Casual gym-goers need not apply to White Plains’ new athletic training facility at 188 E. Post Road. Major League Strength, which is targeting a Sept. 1 opening, takes its tagline of “Train Like a Pro” very seriously.
“It'll be the only thing in the area that replicates a true sporting environment,” said Dana Cavalea, of the turf-covered facility. “I'm fortunate enough to be one of the only people that knows what that is."
Cavalea, the strength and conditioning coordinator for the New York Yankees, will be bringing his knowledge and experience with him as the facility’s head coach.
What he believes differentiates Major League Strength from other local gyms in the area is the commitment that comes with being a member.
"One of the goals of the facility is everyone's training for something,” said Cavalea. “We just feel that most people fall off their program because they're not held accountable—there's no competition and they're not a part of anything.”
The facility welcomes all types of athletes, regardless of age, that are looking to train for a season, marathon or any other type of competition.
“If you're a high school athlete or somebody that just wants to walk up and down the stairs without huffing and puffing at the top—we're going to be able to out train what you need to do on a daily basis," said Director or Operations T.J. Lopez.
According to Cavalea, there is no set fee for those looking to apply, as individual programs vary depending on the required training. Prices may range anywhere from $100 to $1,000 per month.
When members sign up, the first order of business is an evaluation to determine just how much training is needed. The evaluation includes testing balance, posture and performing cardiac assessments.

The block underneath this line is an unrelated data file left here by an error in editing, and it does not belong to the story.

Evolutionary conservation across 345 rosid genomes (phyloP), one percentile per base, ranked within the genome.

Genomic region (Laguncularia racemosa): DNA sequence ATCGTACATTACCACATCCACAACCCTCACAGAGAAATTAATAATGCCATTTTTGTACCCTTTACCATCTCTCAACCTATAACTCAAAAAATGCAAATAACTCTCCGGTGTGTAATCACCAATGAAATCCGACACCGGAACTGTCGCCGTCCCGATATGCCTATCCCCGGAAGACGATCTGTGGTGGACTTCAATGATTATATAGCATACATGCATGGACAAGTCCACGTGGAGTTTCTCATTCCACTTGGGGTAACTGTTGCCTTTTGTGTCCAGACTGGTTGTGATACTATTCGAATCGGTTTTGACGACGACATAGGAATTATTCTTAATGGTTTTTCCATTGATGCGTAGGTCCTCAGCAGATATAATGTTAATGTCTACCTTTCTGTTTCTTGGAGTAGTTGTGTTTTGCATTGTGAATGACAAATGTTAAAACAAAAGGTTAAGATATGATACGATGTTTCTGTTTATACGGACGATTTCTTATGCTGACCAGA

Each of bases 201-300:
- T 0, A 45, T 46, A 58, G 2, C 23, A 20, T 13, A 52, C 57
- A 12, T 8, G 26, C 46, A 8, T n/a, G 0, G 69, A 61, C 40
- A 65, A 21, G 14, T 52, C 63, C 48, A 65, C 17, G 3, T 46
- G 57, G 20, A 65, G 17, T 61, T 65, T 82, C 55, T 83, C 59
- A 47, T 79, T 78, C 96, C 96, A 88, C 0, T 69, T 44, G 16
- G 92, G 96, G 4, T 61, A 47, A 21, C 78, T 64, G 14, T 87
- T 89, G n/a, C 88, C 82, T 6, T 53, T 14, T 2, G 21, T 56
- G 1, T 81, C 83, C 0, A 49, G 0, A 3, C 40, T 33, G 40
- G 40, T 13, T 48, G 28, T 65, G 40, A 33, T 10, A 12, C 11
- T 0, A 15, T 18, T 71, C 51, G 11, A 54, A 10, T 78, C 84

“Everything we do is customized to the individual,” said Cavalea.
The evaluation is the first element in a list of seven that makes up Major League Strength’s “DNA.” After “evaluate” comes: educate, prevent, train, compete, recover and fuel.
Sports medicine and physical therapy programs will be available for those who are nursing an injury and are unable to compete.
The facility also stresses proper nutrition and provides members with all-natural energy and recovery drinks to be taken at the beginning and end of each session.
When it comes to training, dieting and rehabbing—members will be held to the same standards as the professional athletes that Cavalea and company work with.
"We started at the top of the pyramid,” said Lopez. “Now we're going to be able to bring that type of training to the high school athletes, college athletes and just the general population who want to train like an athlete.”
While Major League Strength is not a new entity—it runs events and outsources trainers —this will be its first facility.
One factor in choosing the location was the amount of professional athletes who live in White Plains and the surrounding areas. According to Cavalea, these athletes will make up some of his soon-to-be clientele.
Major League Strength is expecting to have 50 members signed up by September, and will only have capacity for 300 total.
"It's an exclusive membership. It's not something where you say 'hey I want a gym membership.' It doesn't work like that,” said Cavalea. “You have to be ready to commit and ready to take part in something bigger than yourself.”